For a high-tech product, Motorola has relied heavily on print to promote the Moto X. Now Motorola is putting the high-tech into print with an ad that changes colors in the January issue of Wired Magazine.
The ad will show a Moto X phone that changes colors when people press tabs lined up at the bottom of the page. It's made using polycarbonate paper that covers LED light pipes, which are illuminated via circuitry running to the color swatches.
Since introducing the Moto X in August, Motorola has backed the phone with a straightforward campaign including national TV commercials, print ads, online display units and stunts like getting it in the hands of models on Fashion Week runways in New York.
But it has also sought opportunities to play up the customization available, even with the "old," not-usually-interactive, media it is using. The company invested in outdoor this fall, for example, including ads at some bus shelters and storefronts in New York and Chicago that rendered images of the phone in colors matching the clothing of the person standing in front of it.
The ad will appear in New York and Chicago metro area editions of Wired and reach roughly 153,000 subscription and newsstand readers, according to a Motorola spokesman. Its intent is to illustrate in a basic way how consumers can go about customizing their Moto X phones, a core selling point of the device.
Motorola paid to develop and implement the ad in print, as well as for the actual media buy, but declined to reveal the total cost. Barry Smyth, Motorola's global marketing director, said that he expects the reach of the ad to be amplified through people sharing it.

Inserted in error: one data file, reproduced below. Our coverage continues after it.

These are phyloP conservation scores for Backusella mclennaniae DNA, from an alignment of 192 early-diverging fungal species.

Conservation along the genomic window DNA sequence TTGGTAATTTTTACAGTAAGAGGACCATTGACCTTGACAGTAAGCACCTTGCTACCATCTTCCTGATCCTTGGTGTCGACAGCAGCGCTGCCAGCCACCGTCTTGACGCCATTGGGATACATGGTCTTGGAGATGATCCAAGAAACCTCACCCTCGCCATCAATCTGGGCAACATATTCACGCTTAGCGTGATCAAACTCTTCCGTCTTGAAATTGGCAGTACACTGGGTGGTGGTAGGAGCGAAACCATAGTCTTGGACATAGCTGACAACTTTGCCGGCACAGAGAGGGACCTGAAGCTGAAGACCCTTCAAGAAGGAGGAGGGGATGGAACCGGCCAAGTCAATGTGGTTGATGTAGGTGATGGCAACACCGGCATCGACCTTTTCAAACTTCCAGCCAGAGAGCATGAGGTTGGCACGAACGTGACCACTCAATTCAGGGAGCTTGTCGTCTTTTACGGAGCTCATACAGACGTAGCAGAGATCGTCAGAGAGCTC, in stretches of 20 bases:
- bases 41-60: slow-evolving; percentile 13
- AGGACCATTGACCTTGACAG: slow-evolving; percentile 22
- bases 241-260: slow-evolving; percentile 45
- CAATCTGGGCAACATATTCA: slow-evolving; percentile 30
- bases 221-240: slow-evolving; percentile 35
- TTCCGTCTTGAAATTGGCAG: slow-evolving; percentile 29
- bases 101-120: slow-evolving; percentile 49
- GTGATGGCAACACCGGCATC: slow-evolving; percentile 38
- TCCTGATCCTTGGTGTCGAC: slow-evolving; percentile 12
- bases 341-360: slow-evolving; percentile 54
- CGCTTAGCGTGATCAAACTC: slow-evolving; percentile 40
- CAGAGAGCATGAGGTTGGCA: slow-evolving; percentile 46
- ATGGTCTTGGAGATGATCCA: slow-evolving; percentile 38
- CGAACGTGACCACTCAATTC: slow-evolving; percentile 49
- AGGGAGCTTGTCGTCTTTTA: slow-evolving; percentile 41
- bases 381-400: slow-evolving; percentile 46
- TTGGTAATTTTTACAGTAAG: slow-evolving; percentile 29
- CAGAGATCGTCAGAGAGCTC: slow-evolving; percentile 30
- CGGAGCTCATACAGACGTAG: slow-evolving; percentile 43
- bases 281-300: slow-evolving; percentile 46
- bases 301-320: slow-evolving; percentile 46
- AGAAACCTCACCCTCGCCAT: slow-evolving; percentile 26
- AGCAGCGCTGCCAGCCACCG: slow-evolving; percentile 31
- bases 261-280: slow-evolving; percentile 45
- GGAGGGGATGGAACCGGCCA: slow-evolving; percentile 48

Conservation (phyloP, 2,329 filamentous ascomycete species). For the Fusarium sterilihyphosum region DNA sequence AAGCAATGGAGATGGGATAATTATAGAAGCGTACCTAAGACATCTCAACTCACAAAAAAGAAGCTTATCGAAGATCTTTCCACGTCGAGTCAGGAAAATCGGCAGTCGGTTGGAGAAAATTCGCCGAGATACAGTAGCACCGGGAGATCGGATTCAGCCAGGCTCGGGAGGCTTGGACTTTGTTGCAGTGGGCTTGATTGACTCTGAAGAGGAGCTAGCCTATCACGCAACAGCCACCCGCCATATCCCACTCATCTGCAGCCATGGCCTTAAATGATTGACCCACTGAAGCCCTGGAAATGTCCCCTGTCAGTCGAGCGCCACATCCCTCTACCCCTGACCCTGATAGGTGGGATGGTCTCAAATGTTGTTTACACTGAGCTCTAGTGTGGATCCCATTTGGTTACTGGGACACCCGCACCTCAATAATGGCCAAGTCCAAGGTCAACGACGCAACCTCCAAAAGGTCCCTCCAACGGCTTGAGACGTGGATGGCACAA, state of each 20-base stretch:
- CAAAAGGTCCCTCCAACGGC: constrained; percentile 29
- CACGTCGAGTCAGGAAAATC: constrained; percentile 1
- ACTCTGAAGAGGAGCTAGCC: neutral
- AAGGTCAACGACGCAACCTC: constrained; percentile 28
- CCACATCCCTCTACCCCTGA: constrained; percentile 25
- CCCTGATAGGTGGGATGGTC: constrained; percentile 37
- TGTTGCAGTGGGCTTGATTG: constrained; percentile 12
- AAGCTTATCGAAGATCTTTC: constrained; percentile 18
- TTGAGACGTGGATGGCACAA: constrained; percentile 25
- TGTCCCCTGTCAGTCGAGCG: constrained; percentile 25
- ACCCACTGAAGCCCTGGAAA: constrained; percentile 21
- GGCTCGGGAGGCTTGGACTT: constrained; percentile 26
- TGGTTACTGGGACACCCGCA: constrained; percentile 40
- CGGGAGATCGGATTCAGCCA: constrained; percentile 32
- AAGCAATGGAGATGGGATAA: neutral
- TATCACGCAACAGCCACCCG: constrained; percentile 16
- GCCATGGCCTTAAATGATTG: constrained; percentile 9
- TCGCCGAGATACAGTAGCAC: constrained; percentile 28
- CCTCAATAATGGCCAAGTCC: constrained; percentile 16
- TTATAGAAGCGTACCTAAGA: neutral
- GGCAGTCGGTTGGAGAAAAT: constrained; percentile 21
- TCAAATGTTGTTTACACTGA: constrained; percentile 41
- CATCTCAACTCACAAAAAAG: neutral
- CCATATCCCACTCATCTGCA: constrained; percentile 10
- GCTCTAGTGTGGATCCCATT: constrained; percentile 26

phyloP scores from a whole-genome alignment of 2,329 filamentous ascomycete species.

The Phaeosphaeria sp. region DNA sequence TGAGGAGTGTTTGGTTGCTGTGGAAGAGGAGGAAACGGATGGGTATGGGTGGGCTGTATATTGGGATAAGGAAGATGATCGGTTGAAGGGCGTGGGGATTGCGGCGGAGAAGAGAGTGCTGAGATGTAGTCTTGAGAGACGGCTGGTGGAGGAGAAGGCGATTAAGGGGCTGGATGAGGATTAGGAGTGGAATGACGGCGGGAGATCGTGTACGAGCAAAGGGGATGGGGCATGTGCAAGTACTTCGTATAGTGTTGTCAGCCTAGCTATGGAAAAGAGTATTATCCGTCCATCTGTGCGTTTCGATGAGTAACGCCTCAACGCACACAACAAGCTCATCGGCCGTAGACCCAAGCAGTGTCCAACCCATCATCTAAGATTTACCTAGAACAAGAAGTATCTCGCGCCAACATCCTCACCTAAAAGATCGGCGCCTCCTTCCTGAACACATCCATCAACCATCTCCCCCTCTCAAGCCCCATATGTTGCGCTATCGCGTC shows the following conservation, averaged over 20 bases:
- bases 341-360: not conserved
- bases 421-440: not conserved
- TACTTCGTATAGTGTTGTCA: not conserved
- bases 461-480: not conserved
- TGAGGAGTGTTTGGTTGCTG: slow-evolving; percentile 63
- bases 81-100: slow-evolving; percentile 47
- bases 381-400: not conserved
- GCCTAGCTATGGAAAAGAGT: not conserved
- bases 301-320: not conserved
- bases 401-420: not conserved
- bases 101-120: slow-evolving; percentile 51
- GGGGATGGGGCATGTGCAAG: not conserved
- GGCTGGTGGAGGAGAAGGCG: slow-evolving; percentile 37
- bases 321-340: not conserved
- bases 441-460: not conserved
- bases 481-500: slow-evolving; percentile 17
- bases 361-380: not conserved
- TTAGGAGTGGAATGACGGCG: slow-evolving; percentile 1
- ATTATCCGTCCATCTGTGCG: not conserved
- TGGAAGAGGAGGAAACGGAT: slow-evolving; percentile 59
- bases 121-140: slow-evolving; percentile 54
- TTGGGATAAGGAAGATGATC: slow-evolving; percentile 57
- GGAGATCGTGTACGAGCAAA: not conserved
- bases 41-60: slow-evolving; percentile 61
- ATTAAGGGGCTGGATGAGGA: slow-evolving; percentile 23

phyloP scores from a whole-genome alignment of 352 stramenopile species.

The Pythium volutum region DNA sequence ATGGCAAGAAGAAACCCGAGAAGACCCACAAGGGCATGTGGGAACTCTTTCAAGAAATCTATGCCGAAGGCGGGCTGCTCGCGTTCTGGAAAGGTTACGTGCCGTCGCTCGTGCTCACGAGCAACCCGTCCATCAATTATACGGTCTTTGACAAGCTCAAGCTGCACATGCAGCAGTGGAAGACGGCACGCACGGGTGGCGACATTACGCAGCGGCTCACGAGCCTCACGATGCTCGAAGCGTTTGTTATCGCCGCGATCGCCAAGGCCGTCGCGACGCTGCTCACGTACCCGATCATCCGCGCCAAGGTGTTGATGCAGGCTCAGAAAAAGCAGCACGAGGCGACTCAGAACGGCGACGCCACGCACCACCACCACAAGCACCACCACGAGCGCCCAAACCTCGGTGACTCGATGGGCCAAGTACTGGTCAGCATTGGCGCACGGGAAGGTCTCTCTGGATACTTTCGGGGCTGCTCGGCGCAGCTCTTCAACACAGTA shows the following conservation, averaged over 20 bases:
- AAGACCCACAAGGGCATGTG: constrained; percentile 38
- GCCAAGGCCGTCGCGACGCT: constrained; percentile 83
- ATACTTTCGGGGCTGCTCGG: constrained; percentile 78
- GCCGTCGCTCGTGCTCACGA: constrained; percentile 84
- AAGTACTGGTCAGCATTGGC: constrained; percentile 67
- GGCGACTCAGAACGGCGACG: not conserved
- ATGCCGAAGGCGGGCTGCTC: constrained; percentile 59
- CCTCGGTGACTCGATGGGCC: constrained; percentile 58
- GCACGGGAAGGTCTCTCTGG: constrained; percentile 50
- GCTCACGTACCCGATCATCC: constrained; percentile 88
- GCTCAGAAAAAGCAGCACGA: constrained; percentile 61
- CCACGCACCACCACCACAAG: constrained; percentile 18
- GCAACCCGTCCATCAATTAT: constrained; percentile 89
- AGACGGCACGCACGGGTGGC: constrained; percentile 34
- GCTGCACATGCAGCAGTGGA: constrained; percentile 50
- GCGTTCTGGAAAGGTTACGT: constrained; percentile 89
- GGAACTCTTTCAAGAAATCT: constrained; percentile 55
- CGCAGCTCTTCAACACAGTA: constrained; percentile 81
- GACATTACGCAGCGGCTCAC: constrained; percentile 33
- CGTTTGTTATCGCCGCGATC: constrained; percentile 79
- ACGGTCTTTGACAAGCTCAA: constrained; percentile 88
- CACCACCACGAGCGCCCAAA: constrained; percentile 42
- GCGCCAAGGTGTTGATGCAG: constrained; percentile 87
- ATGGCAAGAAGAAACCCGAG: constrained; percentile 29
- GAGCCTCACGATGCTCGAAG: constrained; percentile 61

"We think it'll be bigger than just the print run itself," he said. "It's going to have a lot of pass-around value and be something that people are going to show other people."
In its zeal to promote the customizable aspects of the phone, Motorola also developed a Facebook app, Moto Match, in September that renders a Moto X based on the colors in a Facebook timeline photo of the user's choosing. It hasn't been supported with Facebook ads and instead has relied on traffic from Motorola's fan base within the social network and from Twitter.
But for all the inventive marketing, early sales of the Moto X have been weak. The Wall Street Journal reported last month that Motorola had sold just 500,000 of the devices in the third quarter, based on research from Strategy Analytics. Samsung, by comparison, had reported selling more than 10 million Galaxy S4 phones within its month on the market this spring.
Motorola subsequently cut the cost of the phone with a two-year carrier contract to $100 from $200. It also introduced a lower-end version of the phone, the Moto G, that's available for $179 without a contract.